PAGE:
Tuesday, December 19, 2006

The Collect - St Thomas

The Prayer

ALMIGHTY and everliving God, who for the more confirmation of the faith didst suffer thy holy Apostle Thomas to be doubtful in thy Son's resurrection; Grant us so perfectly, and without all doubt, to believe in thy Son Jesus Christ, that our faith in thy sight may never be reproved. Hear us, O Lord, through the same Jesus Christ, to whom, with thee and the Holy Ghost, be all honour and glory, now and forevermore. Amen.

Commentary

Reading this collect might make the Anglican Catholic a bit uncomfortable. Composed in 1549, presumably by Archbishop Cranmer, it is the only Collect for a Saint's Day in the Prayer Book (or possibly in the whole of Christian history!) that focuses on a failure of the Saint rather than his or her sanctity or good example. Not only that, but it talks about God "suffer"-ing, putting up with, Thomas' doubt, as if to say, "Thanks God for tolerating Thomas and not striking him dead!". Yet more unusually, the Collect finishes by effectively asking that we may do better than the Apostle in this regard!

However, the fact is that it was Jesus Himself who opened up the possibility of such a Collect by saying to St Thomas: "[B]e not faithless, but believing ... because thou hast seen me, thou hast believed; blessed are they that have not seen, and yet have believed." And, of course, nothing Our Lord or the Collect say implies that St Thomas' holiness thereafter is to be seen only in the light of this mistaken doubt.

It is also comforting to know both that even the Saints can make big mistakes and that God can still make the best of such errors, turning them around to his glory. This is no reason to be careless about our failures -- they can and do have negative consequences best avoided. But it is good to be reminded that our gracious God is in control of the situation. He cannot be finally thwarted.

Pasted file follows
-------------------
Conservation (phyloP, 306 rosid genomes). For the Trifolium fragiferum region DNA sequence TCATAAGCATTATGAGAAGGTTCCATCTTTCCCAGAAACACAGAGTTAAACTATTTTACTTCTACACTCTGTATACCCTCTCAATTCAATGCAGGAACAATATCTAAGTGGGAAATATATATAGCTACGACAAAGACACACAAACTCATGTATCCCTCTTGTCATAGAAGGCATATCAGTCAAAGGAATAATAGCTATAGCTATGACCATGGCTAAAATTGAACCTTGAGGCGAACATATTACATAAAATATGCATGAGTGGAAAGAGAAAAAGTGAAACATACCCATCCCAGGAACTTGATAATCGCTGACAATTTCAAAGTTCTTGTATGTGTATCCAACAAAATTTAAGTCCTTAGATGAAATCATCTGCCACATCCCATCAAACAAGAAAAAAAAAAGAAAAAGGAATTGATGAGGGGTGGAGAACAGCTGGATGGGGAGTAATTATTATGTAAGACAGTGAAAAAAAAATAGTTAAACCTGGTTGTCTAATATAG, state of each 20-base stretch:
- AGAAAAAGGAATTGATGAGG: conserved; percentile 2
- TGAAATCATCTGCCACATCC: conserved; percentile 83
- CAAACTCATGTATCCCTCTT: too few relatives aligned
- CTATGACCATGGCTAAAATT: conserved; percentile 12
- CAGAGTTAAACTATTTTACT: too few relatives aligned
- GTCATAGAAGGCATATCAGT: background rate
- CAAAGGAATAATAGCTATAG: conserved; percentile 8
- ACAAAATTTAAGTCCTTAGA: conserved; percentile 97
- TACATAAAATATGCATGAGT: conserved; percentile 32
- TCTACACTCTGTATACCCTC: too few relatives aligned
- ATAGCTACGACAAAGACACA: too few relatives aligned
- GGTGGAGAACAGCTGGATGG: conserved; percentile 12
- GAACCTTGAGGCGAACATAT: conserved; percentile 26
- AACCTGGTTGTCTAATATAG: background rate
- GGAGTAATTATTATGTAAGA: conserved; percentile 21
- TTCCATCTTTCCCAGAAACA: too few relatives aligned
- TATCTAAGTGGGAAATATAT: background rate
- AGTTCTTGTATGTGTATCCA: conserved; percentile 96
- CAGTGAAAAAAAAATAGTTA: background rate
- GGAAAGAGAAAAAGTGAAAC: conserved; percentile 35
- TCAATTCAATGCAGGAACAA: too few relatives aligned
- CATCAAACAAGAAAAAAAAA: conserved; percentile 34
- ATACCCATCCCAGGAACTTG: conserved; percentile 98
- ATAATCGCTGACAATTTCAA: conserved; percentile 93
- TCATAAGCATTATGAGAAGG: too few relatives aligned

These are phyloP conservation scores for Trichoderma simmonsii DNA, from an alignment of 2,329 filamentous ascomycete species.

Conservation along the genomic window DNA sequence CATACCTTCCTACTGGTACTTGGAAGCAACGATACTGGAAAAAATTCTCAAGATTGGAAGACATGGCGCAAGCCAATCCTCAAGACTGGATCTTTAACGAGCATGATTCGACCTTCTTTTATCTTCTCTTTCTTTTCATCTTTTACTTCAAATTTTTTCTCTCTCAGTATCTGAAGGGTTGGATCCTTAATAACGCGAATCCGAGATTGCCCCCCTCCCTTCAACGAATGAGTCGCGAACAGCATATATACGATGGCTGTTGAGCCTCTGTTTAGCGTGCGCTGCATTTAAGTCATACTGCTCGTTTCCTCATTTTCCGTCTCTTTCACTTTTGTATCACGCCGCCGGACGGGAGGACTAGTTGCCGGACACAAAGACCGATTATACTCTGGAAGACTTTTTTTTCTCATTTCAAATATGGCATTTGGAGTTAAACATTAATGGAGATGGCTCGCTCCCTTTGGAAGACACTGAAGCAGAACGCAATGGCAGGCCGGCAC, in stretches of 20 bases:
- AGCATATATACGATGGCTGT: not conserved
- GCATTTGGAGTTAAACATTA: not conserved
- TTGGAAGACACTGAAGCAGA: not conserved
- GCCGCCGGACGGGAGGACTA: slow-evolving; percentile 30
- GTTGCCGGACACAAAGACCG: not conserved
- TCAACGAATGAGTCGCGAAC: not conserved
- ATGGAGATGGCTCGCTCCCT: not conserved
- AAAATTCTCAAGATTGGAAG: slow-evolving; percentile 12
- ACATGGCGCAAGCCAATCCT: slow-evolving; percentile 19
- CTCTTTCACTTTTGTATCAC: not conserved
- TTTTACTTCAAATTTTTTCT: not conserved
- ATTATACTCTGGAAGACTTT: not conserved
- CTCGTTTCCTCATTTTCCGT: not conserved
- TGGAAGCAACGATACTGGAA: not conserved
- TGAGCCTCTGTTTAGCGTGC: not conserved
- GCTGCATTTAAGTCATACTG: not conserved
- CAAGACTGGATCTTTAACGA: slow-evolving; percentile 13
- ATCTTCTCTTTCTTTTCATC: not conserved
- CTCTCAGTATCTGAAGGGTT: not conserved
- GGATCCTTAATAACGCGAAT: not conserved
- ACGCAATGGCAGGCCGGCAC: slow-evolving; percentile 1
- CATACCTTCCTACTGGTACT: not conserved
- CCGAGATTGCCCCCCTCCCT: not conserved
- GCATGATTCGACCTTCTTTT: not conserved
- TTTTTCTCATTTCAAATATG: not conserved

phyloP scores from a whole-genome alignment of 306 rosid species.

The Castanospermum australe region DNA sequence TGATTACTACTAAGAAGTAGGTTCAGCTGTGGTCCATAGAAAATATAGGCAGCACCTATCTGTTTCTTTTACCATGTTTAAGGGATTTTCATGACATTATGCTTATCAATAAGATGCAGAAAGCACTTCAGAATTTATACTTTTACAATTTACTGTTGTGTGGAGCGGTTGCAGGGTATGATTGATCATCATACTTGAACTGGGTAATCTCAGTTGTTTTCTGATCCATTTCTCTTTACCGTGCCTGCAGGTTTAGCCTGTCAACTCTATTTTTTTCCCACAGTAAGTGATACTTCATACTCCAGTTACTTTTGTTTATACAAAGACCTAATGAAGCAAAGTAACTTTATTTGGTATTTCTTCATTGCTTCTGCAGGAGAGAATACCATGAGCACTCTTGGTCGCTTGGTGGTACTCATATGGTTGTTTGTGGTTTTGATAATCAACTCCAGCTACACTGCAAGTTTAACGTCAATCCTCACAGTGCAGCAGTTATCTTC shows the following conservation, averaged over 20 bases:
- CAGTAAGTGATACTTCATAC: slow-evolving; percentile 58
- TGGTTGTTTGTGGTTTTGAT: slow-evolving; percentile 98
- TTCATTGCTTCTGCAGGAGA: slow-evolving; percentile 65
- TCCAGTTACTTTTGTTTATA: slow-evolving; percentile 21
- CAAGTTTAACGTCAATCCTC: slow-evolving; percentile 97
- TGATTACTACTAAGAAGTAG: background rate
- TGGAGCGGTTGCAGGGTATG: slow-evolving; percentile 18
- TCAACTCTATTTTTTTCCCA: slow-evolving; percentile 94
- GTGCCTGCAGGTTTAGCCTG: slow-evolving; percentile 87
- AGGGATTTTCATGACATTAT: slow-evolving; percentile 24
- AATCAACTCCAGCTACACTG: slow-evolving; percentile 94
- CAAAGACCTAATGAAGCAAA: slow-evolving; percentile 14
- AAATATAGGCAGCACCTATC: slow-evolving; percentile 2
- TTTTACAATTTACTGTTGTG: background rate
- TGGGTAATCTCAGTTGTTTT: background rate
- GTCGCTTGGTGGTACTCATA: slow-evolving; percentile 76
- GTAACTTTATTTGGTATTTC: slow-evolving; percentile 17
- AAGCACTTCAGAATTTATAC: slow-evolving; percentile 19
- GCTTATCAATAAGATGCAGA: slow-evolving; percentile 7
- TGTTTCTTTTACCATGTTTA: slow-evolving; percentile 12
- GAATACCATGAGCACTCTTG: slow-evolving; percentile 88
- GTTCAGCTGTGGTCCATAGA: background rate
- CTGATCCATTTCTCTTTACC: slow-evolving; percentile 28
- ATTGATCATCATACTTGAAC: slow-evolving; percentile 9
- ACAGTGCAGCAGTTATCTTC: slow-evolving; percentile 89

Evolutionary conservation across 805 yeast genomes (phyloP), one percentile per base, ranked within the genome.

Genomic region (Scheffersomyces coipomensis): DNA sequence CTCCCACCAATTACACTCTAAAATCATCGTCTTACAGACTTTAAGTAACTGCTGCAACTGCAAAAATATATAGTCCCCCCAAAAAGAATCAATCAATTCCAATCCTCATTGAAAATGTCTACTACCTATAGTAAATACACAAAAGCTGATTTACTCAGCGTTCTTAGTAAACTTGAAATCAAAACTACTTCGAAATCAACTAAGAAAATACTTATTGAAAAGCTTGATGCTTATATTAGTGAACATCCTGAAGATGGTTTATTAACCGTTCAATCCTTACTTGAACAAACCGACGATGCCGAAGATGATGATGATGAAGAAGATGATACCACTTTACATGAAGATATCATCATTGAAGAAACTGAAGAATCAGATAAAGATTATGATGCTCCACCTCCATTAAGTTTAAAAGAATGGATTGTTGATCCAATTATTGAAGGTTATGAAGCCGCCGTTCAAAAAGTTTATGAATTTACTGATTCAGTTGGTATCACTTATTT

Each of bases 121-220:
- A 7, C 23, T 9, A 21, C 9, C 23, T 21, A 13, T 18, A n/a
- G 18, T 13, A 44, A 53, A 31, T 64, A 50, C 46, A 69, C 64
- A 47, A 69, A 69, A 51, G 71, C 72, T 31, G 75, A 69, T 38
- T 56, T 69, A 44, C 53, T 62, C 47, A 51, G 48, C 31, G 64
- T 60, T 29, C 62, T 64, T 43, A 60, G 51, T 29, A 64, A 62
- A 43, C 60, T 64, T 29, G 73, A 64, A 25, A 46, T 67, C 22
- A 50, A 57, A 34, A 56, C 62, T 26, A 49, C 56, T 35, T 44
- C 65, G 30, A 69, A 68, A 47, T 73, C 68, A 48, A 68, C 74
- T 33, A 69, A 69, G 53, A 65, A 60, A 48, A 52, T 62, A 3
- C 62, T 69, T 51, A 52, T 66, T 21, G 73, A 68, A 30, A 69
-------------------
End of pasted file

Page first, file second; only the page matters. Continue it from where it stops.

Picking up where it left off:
Meditation

Lord, we thank you that the success of your Plan does not all rest on us! We thank you that you deal graciously with our foibles and failings. May we see that past sins and mistakes do not prevent us from achieving our greatest goal, in a sense, our only goal: becoming Saints with a capital S. Then we can follow in St Thomas' footsteps after his restoration to faith, doing God's will and reflecting his image with "ever-increasing glory" (2 Cor. 3.18, NIV).

Fr Matthew Kirby

2 comments:

Ohio Anglican said...

It reminds me of a little song taught to us in Sunday School as a kid: "Why worry, when you can pray? Trust Jesus, he'll be your stay. Don't be a doubting Thomas! Stand fully on God's promise. Why worry, when you can pray?" To teach us to have faith is not such a bad thing. It shows Thomas' human side and serves as an example that like Thomas, we can do better.

poetreader said...

I see St. Thomas (feastday tomorrow) as a shining definition of what faith really is. He could not quite manage to believe that given miracles had happened or even could happen, but his faith in Jesus the person never wavered. Recently in the Daily Office the Lazarus story was read, in which Thomas, believing that Lazarus was dead and that there was no remedy he could accept, was still ready to follow Jesus' lead, no matter how ueseless it looked - even to go to Lazarus and to die with him. After Easter, we find him doubting the event, but not the person -- seeing Him he became the first to call Him 'my Lord and my God'. I can gladly pray the collect, but I also pray that the Lord give me a faith as strong as that of Thomas. May he pray for us to that end.

ed